Homelessness is an issue that plagues many cities, including Portland, Oregon. The Joint Office of Homeless Services was established in 2016 as a joint effort between Multnomah County and the city of Portland to streamline the local government’s response to homelessness. However, the agency is now at risk of losing key support from the city of Portland.
The Tension Between City and County Leaders
For years, Portland City Council members have been expressing their dissatisfaction with the current structure of the Joint Office’s setup. They have been seeking more control over how their funds are being utilized and have been critical of the oversight structure of the office.
As a form of protest, certain city commissioners have expressed their intention to vote against the annual contract extension with the county to operate the Joint Office. Commissioner Rene Gonzalez articulated his concerns at a council meeting, emphasizing the unsustainability of the current status quo and how the outcomes are not meeting their expectations.
Differing Views for Addressing Homelessness
The tension between the county and city stems from their differing views on addressing homelessness. City leaders have been advocating for the Joint Office to operate and establish more homeless shelters, while county leaders have been focused on affordable housing solutions and rent stabilization for low-income tenants who are at risk of homelessness.
Another concern raised by the city is that the Joint Office has been underspending public funds, specifically the regional tax allocated for supportive housing services. According to the latest quarterly report, the office has only spent half of the $36 million it received from Metro, the regional government responsible for overseeing the housing services tax.
Oversight Structure of the Joint Office
According to Portland City Council members, the oversight structure of the Joint Office excludes them from crucial decisions, particularly when Portland residents expect prompt action from their city leaders regarding homelessness. Mingus Mapps, the commissioner, expressed confusion as to why the allocation of city funds requires negotiation and stated that this would not be the case in any other situation. Mapps also intends to vote against the contract extension.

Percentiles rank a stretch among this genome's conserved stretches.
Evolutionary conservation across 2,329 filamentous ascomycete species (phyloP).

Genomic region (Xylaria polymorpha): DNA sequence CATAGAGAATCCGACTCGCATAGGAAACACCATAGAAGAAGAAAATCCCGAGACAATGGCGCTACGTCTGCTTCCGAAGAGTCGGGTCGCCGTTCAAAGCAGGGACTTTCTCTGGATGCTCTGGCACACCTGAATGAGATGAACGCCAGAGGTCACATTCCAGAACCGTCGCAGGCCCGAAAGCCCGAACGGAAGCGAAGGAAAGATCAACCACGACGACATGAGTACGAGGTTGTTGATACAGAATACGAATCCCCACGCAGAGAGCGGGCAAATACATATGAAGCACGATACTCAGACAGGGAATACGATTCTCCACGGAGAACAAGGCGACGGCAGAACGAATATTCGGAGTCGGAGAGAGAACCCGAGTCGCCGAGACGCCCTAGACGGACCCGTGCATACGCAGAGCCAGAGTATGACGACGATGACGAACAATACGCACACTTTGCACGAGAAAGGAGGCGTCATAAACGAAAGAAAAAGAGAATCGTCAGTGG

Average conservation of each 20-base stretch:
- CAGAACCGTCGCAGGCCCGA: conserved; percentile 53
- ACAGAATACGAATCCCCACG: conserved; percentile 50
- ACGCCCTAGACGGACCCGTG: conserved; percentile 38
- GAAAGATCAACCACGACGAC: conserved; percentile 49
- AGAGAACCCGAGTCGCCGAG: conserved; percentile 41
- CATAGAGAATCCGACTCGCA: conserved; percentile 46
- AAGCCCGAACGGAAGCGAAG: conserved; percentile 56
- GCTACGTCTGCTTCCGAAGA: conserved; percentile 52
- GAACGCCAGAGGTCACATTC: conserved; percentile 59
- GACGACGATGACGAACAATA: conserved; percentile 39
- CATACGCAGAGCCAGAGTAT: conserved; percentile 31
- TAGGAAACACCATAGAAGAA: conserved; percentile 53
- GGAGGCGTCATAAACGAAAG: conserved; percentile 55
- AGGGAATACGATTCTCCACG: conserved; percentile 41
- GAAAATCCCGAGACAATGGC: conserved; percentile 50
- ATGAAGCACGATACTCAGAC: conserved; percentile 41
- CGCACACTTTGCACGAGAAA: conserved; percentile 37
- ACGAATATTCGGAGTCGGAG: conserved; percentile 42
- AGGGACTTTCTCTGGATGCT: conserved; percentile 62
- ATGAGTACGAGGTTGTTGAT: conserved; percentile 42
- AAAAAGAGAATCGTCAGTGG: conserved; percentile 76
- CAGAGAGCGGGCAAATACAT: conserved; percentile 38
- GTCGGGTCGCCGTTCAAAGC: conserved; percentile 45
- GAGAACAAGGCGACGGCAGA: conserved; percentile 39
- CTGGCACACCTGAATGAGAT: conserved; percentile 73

Potential Consequences of Losing the Joint Office
Losing the Joint Office could result in a fragmented response to homelessness, as the city and county would have to work separately to address the issue. This could lead to a lack of coordination and communication, resulting in wasted resources and ineffective solutions. Losing the Joint Office could also reverse their progress and lead to an increase in homelessness in Portland.
Updates to the Contract
Portland City Council delayed the vote on the contract extension for Joint Office until next week to finalize a more suitable contract. The new contract includes provisions to assess the relationship between the city and the Joint Office. The city is required to assess the contract in December 2023 so that they may determine whether it is wise to continue the contract or dissolve it for the July 2024 fiscal year. Multnomah County officials are also required to send annual budget proposals for the Joint Office to the city for feedback.
Commitment to Partnership
In an email to OPB, Jessica Vega Pederson, the Multnomah County Chair, acknowledged the city’s intention to revise the contract’s terms. She stated that she shares the city’s goal of having more accountability, transparency, and improved outcomes from the Joint Office. Even though they will collaborate with the city to make the contract work, they are focused on ensuring the success of their long-term partnership and getting the short-term extension right.
The Joint Office of Homeless Services is at risk of losing key support from the city of Portland, which could result in a fragmented response to homelessness. While the tension between the city and county is rooted in officials’ differing views on addressing homelessness, it’s important for them to work together to find a solution that benefits everyone. The current contract includes several updates meant to strengthen the city’s role in the agreement, and both sides are committed to making the partnership work. By working together, the city and county can continue to make progress in reducing homelessness and addressing this critical issue.
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